What about the environmental damage some of the miners cause?

There are clearly environmental issues with some artisanal mining. But no one dares to talk about [the damage caused by] large-scale miners.

Child labor is an interesting one too. It gets a lot of attention in the developed world press. A lot of parents have children [work] because it’s the only way their kids are going to eat and survive.

An artisanal miner in Indonesia (photo: Hugh Brown)

You say the Western world shouldn’t get involved, but aren’t we involved already? Often the markets in these countries are controlled by a small group that doesn’t give the workers fair value for their labor. And then Western businesspeople work with that group. 

It’s a really difficult question. You can extrapolate that to almost any market. And that includes the First World. There are First World monopolies and oligopolies in almost every major industry.

But that’s not to say there aren’t people getting shafted in the artisanal mines. Clearly there are. But that’s not an issue unique to the Third World.

What should people be looking for when they’re buying items?

The problem is, to source properly, you need close to perfect information. When you are sourcing with imperfect information, it’s hard to mount an argument: Is this gold responsibly sourced if I don’t know where it’s from?

It’s not possible for a consumer in the developed world to make a meaningful assessment. One of the issues I have with responsible sourcing advocates is they seek to standardize something that can’t be standardized. You have 100 people who have 100 different answers from the start. It’s almost an illusory goal. How is someone who is sitting in New York going to make an assessment of whether something is responsibly sourced? Even if you know where a product is coming from, it can take many years of being on the ground to peel through all the layers of the onion.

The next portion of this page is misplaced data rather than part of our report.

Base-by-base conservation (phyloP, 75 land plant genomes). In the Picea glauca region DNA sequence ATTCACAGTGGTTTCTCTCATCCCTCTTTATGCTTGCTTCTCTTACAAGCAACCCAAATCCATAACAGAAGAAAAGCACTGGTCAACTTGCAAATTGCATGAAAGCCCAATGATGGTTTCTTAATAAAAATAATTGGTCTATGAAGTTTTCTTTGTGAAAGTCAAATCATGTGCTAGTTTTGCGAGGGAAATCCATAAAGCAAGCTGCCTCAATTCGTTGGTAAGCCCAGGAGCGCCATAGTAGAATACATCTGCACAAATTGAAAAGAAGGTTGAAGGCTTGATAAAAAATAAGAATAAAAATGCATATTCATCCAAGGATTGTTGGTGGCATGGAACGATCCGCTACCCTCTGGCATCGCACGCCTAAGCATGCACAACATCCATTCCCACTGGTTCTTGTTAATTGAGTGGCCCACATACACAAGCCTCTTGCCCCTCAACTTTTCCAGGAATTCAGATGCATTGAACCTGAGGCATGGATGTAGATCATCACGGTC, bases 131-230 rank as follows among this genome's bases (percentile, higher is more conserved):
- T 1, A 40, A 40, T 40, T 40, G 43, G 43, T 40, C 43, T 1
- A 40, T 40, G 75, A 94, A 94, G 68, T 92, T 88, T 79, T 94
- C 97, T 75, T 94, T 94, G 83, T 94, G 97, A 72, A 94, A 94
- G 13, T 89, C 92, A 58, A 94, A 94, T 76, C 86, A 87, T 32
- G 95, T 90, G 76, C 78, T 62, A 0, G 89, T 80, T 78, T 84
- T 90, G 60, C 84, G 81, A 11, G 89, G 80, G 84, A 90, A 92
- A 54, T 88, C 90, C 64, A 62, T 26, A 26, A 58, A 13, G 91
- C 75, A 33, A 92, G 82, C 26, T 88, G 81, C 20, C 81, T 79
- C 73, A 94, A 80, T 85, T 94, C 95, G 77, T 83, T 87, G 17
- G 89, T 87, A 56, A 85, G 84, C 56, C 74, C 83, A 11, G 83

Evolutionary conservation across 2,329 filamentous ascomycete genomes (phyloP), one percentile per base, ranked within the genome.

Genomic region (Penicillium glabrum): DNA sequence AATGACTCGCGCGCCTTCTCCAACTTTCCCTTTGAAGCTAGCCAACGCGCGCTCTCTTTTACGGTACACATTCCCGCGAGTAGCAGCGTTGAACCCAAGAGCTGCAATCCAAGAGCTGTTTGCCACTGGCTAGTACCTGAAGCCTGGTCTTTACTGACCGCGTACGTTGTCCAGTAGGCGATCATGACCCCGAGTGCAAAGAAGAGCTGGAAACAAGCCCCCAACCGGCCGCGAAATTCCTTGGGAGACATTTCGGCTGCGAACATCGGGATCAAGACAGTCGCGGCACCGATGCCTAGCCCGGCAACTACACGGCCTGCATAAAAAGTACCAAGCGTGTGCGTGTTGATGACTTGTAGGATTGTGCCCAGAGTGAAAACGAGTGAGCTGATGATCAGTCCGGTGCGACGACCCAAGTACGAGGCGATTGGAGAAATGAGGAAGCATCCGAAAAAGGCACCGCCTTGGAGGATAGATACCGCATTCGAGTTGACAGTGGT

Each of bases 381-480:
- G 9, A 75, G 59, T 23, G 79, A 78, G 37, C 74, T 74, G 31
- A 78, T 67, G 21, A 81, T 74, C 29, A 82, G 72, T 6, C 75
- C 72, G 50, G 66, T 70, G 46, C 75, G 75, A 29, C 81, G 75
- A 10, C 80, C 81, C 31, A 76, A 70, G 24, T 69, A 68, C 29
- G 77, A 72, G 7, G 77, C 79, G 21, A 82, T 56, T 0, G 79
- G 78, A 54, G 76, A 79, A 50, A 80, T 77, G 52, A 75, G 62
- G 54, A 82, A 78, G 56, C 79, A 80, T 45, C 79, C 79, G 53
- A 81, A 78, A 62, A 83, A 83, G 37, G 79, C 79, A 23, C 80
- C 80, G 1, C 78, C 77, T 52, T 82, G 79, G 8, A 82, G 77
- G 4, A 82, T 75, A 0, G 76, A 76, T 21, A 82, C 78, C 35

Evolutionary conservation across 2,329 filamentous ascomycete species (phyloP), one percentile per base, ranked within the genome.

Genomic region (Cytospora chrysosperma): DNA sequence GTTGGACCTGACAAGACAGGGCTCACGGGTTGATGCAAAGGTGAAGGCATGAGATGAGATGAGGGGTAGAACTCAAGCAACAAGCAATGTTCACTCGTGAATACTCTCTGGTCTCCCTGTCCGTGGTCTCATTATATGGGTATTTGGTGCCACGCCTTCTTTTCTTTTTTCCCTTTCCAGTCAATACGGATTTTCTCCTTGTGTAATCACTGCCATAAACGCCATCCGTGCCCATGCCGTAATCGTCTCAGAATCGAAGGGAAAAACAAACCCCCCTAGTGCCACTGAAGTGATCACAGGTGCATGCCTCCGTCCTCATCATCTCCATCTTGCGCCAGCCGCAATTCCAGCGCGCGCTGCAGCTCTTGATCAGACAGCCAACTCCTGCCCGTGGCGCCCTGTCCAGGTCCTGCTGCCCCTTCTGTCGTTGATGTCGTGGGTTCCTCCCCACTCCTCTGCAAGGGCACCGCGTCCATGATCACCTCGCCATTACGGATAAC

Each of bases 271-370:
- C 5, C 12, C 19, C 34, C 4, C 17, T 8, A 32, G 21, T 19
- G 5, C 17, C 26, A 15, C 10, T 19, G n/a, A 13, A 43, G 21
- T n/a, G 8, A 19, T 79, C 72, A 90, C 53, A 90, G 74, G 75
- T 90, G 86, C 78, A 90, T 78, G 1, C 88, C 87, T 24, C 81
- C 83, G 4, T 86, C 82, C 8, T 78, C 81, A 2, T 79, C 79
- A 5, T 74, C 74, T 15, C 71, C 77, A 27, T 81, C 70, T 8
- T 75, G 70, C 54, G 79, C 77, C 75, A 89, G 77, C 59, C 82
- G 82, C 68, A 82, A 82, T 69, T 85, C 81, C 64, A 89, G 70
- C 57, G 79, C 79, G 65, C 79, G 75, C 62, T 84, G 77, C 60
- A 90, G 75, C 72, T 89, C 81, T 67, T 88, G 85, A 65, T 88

I don’t want people to look at the pictures in my book and think, “That’s horrible.” I want people to understand there are so many elements to artisanal mining. It isn’t all child labor or organized crime. You have to look at the flip side. There are 40 million people [working artisanally] against 7 million people in large-scale mining, which is 90% of the global output.

Most of the money that artisanal miners make stays in the country, and then you have the multiplier effect of that money. A lot of it provides upward mobility. The miners get a lot of skills they wouldn’t otherwise get. It’s a massive development engine in the Third World.